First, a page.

Editorial: Storm transforms presidential race
A week from today, the outcome of the United States presidential election should be known. With the race for the White House incredibly close, President Barack Obama and his Republican challenger Mitt Romney would have both been keeping an anxious eye out for what is known in the US as an "October surprise" - an unpredictable event that dramatically alters the dynamic of the campaign. It's becoming increasingly clear Hurricane Sandy is just such an event.
Though it's difficult to judge exactly how influential the massive storm will be to the outcome of the election next Wednesday, at the very least it has stalled the strong momentum Mr Romney had gathered recently.
All but written off only a month ago, Mr Romney enjoyed a dramatic surge in the polls after his impressive performance in the first presidential debate against a comparatively listless incumbent.
With the storm claiming at least 50 lives and crippling the densely-populated east coast of the US, the election campaign was effectively frozen as the entire nation's attention fixed firmly on the disaster. As that happened, Mr Obama was instantly transformed from candidate stumping for votes to commander-in-chief steering the country through a national crisis.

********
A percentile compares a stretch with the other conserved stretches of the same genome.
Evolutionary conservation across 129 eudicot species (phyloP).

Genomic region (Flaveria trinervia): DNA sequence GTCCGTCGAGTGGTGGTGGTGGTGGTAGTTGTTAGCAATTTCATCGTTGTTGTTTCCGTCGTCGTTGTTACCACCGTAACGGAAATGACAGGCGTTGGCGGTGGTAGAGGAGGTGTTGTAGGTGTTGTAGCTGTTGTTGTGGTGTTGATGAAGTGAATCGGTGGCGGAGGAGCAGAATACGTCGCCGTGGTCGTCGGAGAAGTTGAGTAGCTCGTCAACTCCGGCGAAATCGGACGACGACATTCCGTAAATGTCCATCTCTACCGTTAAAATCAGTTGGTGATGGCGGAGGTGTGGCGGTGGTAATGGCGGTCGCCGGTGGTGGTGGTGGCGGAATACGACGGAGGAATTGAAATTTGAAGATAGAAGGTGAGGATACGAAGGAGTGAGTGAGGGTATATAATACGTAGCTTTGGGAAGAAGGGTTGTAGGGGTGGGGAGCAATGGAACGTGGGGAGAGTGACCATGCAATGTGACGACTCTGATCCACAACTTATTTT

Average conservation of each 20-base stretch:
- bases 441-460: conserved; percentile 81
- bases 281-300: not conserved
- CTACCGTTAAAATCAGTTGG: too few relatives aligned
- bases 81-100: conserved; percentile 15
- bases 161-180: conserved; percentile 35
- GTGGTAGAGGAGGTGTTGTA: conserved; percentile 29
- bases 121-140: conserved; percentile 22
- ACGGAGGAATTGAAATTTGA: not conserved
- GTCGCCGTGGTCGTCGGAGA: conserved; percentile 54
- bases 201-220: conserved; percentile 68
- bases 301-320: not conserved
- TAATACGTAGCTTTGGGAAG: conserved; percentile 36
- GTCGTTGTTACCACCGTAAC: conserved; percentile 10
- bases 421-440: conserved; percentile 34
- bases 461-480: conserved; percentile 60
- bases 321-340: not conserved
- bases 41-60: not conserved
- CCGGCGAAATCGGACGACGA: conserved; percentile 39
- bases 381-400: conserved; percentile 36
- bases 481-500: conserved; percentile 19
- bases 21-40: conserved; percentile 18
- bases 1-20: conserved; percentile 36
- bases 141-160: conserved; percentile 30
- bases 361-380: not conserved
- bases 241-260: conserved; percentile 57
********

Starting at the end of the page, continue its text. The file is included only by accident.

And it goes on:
Both campaigns were at great pains to avoid the appearance of politicising the disaster, but both are acutely aware of the political opportunities and risks associated with the situation. If Mr Obama mishandled the federal government's response in any way, he would draw devastating comparisons with his predecessor, George W Bush, whose presidency was forever blighted by his woeful leadership after Hurricane Katrina in 2005. His chances of re-election would be blown away by the storm.
As it's transpired, though, Mr Obama's leadership this week has already drawn resounding praise from all sides of the political spectrum, including a glowing assessment from one of Mr Romney's staunchest allies, Chris Christie, who is the Republican governor of hard-hit New Jersey.
Through no fault of his own, Mr Romney has been left looking impotent while Mr Obama wields the huge power of his office to help the millions of people affected by the storm. Instead of spending the last few days closing out his argument that the president's policies have stifled the country's slow economic recovery, Mr Romney is being questioned about why last year he advocated dismantling the government disaster response agency that is now helping people devastated by Hurricane Sandy.
Politics seems incredibly small when viewed next to the scenes of death and destruction witnessed this week, but attention will shift back to the election in six days' time. What voters see might be very different from what was there before they looked away.